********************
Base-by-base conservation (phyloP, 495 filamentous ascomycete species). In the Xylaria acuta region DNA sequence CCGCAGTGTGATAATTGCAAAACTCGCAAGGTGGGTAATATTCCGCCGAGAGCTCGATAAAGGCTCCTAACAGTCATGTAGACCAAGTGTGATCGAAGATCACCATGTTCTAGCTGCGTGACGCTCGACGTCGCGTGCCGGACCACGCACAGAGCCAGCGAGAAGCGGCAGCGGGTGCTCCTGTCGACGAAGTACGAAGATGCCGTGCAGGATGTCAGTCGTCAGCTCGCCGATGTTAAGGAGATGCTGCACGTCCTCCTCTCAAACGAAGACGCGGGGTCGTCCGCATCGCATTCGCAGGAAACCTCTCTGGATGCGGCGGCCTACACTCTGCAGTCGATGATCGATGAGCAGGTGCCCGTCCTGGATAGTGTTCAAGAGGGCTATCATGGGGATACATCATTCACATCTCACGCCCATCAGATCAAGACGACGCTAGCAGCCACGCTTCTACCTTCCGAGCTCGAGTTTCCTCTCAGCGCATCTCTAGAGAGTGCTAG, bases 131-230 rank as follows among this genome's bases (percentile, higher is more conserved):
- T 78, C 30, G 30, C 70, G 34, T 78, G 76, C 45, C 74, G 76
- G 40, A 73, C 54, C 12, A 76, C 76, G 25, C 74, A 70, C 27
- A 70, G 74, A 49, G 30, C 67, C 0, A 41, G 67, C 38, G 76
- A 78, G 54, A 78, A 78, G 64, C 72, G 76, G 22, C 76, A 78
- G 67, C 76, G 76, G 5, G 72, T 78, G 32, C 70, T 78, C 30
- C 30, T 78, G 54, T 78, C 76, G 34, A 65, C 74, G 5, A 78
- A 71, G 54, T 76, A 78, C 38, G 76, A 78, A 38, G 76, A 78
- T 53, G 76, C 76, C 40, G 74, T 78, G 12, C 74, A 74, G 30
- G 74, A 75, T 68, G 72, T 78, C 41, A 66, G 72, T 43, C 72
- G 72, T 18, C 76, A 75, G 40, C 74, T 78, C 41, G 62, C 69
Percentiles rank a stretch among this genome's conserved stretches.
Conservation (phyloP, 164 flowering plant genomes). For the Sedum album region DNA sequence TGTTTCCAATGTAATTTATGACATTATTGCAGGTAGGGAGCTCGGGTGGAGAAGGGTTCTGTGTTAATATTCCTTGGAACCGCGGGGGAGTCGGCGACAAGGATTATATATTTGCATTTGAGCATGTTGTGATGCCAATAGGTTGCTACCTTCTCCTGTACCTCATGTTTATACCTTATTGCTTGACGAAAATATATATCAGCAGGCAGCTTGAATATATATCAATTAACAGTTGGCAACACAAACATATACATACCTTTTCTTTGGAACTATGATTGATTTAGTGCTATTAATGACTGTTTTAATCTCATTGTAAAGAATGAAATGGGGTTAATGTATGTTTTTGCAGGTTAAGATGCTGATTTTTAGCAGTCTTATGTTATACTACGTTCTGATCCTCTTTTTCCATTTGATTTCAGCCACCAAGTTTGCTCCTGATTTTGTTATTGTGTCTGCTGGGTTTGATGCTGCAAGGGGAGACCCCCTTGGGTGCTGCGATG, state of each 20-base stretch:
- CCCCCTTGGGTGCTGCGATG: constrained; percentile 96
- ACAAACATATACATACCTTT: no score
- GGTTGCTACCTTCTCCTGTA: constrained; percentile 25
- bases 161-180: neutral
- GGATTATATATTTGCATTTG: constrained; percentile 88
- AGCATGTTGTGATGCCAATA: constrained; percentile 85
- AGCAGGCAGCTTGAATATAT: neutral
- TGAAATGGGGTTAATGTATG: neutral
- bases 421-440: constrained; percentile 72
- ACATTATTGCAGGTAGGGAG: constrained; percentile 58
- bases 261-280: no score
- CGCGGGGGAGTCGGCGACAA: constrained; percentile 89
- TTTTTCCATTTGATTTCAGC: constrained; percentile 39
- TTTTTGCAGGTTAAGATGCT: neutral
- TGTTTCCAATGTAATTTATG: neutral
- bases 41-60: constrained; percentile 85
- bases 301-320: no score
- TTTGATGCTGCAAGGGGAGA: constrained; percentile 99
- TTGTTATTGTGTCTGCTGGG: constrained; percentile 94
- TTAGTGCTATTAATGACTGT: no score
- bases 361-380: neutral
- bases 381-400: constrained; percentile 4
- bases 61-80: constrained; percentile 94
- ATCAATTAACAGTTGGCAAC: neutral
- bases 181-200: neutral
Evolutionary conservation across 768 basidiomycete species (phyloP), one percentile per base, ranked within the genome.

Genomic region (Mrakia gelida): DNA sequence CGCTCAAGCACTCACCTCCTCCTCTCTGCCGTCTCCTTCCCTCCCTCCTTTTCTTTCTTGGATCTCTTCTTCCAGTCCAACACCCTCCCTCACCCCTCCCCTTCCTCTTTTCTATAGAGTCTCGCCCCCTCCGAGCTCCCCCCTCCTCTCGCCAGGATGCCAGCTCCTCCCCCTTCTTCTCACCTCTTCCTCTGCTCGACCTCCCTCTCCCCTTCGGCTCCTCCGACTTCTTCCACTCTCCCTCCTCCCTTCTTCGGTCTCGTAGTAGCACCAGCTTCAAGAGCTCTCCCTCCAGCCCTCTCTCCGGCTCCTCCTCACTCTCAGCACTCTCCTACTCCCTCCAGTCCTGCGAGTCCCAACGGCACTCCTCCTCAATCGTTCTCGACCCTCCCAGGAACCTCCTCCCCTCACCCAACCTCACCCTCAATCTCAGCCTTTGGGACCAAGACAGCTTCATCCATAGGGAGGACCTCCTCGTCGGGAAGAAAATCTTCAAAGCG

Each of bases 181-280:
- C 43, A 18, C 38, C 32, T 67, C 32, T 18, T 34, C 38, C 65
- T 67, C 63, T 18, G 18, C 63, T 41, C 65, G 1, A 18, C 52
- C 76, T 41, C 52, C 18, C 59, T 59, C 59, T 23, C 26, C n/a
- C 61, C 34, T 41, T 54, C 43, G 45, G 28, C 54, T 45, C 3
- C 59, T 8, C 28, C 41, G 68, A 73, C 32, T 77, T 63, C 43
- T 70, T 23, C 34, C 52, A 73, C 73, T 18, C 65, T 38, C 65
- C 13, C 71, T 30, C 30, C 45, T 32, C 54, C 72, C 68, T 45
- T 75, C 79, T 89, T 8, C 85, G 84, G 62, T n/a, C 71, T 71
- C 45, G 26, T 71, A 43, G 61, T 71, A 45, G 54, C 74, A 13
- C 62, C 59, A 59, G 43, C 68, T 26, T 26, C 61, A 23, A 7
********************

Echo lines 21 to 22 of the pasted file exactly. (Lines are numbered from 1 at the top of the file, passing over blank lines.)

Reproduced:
- TGAAATGGGGTTAATGTATG: neutral
- bases 421-440: constrained; percentile 72